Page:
The US Food and Drug Administration (FDA) attracted considerable attention when it sent a Warning Letter that raised questions about why so many out-of-specification tablets are still distributed despite strict regulations and modern technology. In a White Paper Fette Compacting investigates the possible causes and offers advice on the optimum use of tablet presses.
Many manufacturers are struggling to manage variations in the weight, hardness and size of their tablets: the FDA issued 42 Warning Letters involving the recall of tablets between 2008 and 2011 alone. Unfortunately, analysis of FDA investigations has not found a single, easy-to-solve reason for the fact that deficient tablets have reached the market despite all the regulatory procedures and authorities.
Not one single cause, but a collection of causes
Analysis indicates that two groups of causes are responsible for the distribution of out-of-specification (OOS) tablets. On the one hand, operating errors by plant managers and machine operators and, on the other, outmoded and/or deficient technical components in the tablet presses themselves.
Training reduces errors
Modern tableting machines are equipped with safety mechanisms that make accidental or intentional operating errors almost impossible. For example, password-protected parameter input prevents unauthorized changes in machine settings. Nevertheless, tablet presses are production machines with numerous parameters. It is therefore advisable to qualify operators and process managers in certified training programmes by machine manufacturers. That minimizes operating errors. Another cause of OOS tablets is raising operating speeds to increase tablet output without making appropriate adjustments elsewhere. Since production processes are very finely coordinated, such interventions can soon have unforeseen consequences.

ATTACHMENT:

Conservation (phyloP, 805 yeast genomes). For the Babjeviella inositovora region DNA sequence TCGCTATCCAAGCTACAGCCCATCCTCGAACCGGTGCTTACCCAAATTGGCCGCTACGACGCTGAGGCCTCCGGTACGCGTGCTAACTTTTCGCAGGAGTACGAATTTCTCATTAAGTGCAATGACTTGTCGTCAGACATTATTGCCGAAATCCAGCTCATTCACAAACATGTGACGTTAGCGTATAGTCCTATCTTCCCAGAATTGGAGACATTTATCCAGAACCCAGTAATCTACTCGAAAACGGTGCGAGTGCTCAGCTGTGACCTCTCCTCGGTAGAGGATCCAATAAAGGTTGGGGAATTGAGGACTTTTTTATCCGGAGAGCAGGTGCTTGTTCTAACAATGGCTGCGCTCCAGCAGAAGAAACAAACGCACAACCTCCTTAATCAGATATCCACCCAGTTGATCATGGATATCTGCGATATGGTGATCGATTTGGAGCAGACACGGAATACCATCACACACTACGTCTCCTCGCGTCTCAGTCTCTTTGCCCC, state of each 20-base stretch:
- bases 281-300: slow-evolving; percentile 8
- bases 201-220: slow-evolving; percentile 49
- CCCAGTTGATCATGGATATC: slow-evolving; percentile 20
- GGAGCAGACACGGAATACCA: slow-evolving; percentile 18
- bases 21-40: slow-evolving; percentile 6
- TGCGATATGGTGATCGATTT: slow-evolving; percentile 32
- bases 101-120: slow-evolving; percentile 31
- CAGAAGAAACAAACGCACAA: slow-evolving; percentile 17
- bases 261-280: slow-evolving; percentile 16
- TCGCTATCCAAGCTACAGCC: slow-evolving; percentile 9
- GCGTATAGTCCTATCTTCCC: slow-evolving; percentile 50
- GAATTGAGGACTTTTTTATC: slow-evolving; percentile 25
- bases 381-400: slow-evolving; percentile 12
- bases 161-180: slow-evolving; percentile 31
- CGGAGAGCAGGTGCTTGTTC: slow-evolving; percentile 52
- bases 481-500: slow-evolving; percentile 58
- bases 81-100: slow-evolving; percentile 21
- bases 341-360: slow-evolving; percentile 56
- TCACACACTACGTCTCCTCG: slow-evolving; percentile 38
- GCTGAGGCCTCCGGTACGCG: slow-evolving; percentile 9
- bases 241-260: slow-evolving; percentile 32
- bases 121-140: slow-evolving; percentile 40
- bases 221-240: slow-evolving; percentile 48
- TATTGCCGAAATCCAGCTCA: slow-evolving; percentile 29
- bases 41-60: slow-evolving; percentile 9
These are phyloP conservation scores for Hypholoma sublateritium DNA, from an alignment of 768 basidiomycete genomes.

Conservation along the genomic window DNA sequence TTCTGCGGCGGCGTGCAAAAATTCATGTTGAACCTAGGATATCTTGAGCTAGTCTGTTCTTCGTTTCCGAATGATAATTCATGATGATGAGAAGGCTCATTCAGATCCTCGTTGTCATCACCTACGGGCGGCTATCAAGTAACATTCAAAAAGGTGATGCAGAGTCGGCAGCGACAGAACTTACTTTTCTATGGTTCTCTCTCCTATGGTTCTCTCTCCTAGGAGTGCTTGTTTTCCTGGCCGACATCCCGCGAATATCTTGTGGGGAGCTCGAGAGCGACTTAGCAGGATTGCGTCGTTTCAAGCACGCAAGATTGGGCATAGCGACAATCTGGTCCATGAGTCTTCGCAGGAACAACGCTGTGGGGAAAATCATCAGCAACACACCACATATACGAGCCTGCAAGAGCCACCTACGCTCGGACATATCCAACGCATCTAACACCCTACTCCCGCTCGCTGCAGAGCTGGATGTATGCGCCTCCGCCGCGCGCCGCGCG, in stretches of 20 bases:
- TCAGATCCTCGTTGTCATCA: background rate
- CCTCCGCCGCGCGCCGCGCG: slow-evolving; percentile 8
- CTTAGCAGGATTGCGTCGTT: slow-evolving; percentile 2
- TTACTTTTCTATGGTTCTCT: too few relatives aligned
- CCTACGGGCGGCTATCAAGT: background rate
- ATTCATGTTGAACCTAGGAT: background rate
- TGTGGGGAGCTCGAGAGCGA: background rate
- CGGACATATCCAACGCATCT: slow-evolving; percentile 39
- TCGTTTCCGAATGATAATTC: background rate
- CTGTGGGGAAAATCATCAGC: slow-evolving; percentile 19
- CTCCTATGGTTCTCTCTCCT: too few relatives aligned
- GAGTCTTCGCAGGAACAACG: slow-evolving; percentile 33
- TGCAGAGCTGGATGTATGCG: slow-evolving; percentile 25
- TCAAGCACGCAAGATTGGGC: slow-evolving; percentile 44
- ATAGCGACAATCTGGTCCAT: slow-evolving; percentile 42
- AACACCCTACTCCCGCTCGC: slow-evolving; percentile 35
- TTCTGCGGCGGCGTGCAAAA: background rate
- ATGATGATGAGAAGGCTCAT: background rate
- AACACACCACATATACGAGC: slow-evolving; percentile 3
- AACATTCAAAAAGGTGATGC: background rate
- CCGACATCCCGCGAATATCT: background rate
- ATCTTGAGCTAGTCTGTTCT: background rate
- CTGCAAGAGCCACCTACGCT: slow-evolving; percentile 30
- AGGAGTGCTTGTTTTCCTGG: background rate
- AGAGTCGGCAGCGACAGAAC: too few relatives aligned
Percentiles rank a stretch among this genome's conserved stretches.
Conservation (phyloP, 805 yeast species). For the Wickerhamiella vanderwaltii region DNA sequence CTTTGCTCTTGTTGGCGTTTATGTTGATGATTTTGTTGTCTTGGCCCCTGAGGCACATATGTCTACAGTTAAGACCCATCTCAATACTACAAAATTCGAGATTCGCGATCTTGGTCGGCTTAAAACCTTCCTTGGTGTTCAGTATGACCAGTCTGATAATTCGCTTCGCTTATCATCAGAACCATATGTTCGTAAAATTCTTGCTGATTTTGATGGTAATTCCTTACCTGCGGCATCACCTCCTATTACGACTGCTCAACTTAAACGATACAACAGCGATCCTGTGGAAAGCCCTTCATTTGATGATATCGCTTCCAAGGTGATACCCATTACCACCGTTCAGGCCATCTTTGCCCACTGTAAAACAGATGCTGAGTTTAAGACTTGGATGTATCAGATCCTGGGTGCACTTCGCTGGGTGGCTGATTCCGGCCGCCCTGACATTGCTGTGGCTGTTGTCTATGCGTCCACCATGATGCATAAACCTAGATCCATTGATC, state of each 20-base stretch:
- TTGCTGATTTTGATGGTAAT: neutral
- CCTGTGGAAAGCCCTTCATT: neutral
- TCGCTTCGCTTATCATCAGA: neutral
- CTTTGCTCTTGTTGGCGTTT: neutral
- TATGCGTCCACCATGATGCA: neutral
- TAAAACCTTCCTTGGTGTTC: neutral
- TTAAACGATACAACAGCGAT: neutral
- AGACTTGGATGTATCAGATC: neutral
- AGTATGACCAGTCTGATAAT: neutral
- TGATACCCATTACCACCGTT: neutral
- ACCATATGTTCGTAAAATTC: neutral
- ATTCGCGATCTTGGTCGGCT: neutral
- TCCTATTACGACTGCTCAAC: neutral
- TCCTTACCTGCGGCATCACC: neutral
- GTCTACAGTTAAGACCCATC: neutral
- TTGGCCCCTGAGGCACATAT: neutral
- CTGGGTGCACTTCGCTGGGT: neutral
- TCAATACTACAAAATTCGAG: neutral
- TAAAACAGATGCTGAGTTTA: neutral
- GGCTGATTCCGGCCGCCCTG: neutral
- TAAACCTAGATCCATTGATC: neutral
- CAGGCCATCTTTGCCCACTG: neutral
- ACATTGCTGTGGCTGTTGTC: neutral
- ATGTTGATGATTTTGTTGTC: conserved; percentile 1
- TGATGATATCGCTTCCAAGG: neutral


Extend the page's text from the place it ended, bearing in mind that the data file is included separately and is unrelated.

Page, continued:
Modern test systems supply comprehensive quality data
When it comes to sorting out “bad” tablets, manufacturers have made huge technological advances in recent years. Used correctly and fully integrated into the production process, external automatic tablet testing systems, for example, can supply detailed analyses of the weight, hardness, diameter, thickness and active ingredients of individual tablets. However, the integrated weighing unit must be regularly calibrated to ensure the long-term quality of data.
Data gathered by testing systems is fed back to the tablet press, where automatic tablet sorting then goes into action: while older machines still use slow and error-prone mechanical sorting diverters, compressed air jets are used to channel the tablets in more up-to-date machines. They precisely steer the tablets into good and bad channels.
The recommendations made here and additional detailed advice on the subject of “Best Practice for Tablet Quality” are covered in detail in the current Fette Compacting White Paper. You can download the white paper here: